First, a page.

If there’s money to be made in UFOs and Unidentified Aerial Phenomena, Silicon Valley would be the logical place to make it, since that’s where the all of the big money is being made these days. However, if there’s no money to be made, would Silicon Valley billionaires still be involved – perhaps as a noble cause? That may be the case with UAP eXpeditions, a new Silicon Valley nonprofit created to “field a top-notch group of uber-experienced professionals providing the public service of field testing new UAP related technologies.” Public service from Silicon Valley billionaires?
“Do fleets of UAP 'migrate' from Catalina Island to Guadalupe Island with a certain frequency?”
Kevin Day thinks they do, and that’s why he founded UAP eXpeditions. He tells MJ Banias of Motherboard (and a Mysterious Universe contributor) that the organization plans to put high-tech equipment off the coast of California for tracking UAPs like those famous Tac Tacs tracked by the USS NImitiz. Day should know about these because he was stationed on the USS Princeton during the encounter as an air intercept controller. He believes those “tic tacs” are still out there and he’s teamed up with Dr. Kevin Knuth, a former NASA scientist, to find them. While Day knows what they look like, Knuth knows how to capture their images and intimate details and share them with the public.
“[We] will obtain current satellite imagery of the area (more or less in the area of Catalina Island and southward for ~100 miles) and determine whether these anamolous objects can be observed. We will monitor these satellite images both manually and using machine learning and build up a database of detections, classifications, and any observed patterns of activity.
We will be using tracking security cameras in the visual to infrared wavelengths with telephoto lenses, human eyes on the water with high power binoculars and spotting scopes, as well as digital SLR cameras with high power telephoto lenses ranging from 400mm - 600+mm. We plan to have high-quality drones in the air with imaging capabilities. We are looking into IR imaging as well, as well as detectors for x-ray, gamma-ray and custom-built neutron detectors (which are designed to look for dark matter).”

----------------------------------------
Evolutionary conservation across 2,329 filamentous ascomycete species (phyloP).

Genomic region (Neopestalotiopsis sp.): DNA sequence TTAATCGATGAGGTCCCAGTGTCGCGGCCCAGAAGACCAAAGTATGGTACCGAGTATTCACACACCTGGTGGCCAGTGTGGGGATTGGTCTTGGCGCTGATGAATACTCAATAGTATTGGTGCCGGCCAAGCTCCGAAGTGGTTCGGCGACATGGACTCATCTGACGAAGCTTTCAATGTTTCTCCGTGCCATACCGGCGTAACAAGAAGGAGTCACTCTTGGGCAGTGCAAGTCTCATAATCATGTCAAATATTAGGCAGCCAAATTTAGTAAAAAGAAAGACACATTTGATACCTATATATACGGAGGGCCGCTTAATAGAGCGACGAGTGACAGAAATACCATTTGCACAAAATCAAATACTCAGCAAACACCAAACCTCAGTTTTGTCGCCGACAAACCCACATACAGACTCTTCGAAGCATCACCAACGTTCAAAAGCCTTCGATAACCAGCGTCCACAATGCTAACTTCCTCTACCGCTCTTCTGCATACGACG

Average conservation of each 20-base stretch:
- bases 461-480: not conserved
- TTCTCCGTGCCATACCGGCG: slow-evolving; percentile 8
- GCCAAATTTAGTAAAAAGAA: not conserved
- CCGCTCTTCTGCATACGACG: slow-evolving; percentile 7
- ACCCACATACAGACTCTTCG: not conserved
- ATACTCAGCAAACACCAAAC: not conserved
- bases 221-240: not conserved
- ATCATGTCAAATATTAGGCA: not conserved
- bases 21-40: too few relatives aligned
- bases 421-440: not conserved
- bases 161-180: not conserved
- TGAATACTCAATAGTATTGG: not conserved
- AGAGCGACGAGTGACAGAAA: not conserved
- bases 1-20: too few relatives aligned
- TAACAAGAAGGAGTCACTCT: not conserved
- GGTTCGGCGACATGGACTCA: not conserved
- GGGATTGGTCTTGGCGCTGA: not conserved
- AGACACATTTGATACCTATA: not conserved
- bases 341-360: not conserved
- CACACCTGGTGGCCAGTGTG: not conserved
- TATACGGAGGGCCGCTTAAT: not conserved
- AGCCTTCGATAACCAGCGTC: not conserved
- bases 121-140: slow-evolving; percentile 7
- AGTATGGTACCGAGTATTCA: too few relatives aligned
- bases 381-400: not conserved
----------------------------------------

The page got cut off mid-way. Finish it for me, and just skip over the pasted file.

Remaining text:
What did I tell you? Now all they need is money. Day is already working with video game entrepreneur and angel investor Rizwan Virk and Deep Prasad, CEO of ReactiveQ, a quantum computing materials design pioneer. That’s not enough, so Day is pitching to more angel investors and crowd-funding as a backup. Virk admits that Day has a tough sell because the number of Silicon Valley UFO fans is small. He needs more people who think like Deep Prasad. Here’s what Prasad told Motherboard:
“As technologists we seek to master science and engineering in such a way that all of humanity benefits from it. In front of our eyes are technologies underlying these UFOs that are far beyond our understanding and capabilities of recreating ... if we pay close attention and reverse these technologies to bring to the masses, we will see a world with interstellar travel at our fingertips."
Reverse these technologies? Knuth’s plan seems to be limited to watching and tracking UAPs. Prasad appears to want to shoot down or capture them with the intent of reverse-engineering their technology. (This is a good place to note that no one has limited "their" to aliens or enemy planes or our own.) That sounds less like a noble cause and more like a movie plot or Space Force mission. Of course, this is Silicon Valley. The real question is: which one will make the most money? Without an actual UAP to study and play with, Day will have to pitch his Nimitz experience, smoke, mirrors and whatever Knuth can pick up with his observation devices. Virk offers one market that may be interested.
“Some reports of the technology have said that it gets into areas that we are just starting to explore in Silicon Valley - mind/computer interfaces.”
It’s hard to believe that Silicon Valley is “just starting to explore” mind/computer interfaces and equally hard to believe that this is the first thing the people putting up billions would be interested in. Then again, there have been many stranger ideas that raised billions – and a few of them made billions more.
Yes, UAP eXpeditions is a nonprofit. That doesn’t mean it’s not interested in making a profit. And it’s in Silicon Valley, which is ALWAYS interested in making a profit. Let’s hope Day and Knuth can keep their eye on the noble cause and provide what would be the first real public service in UAP studies.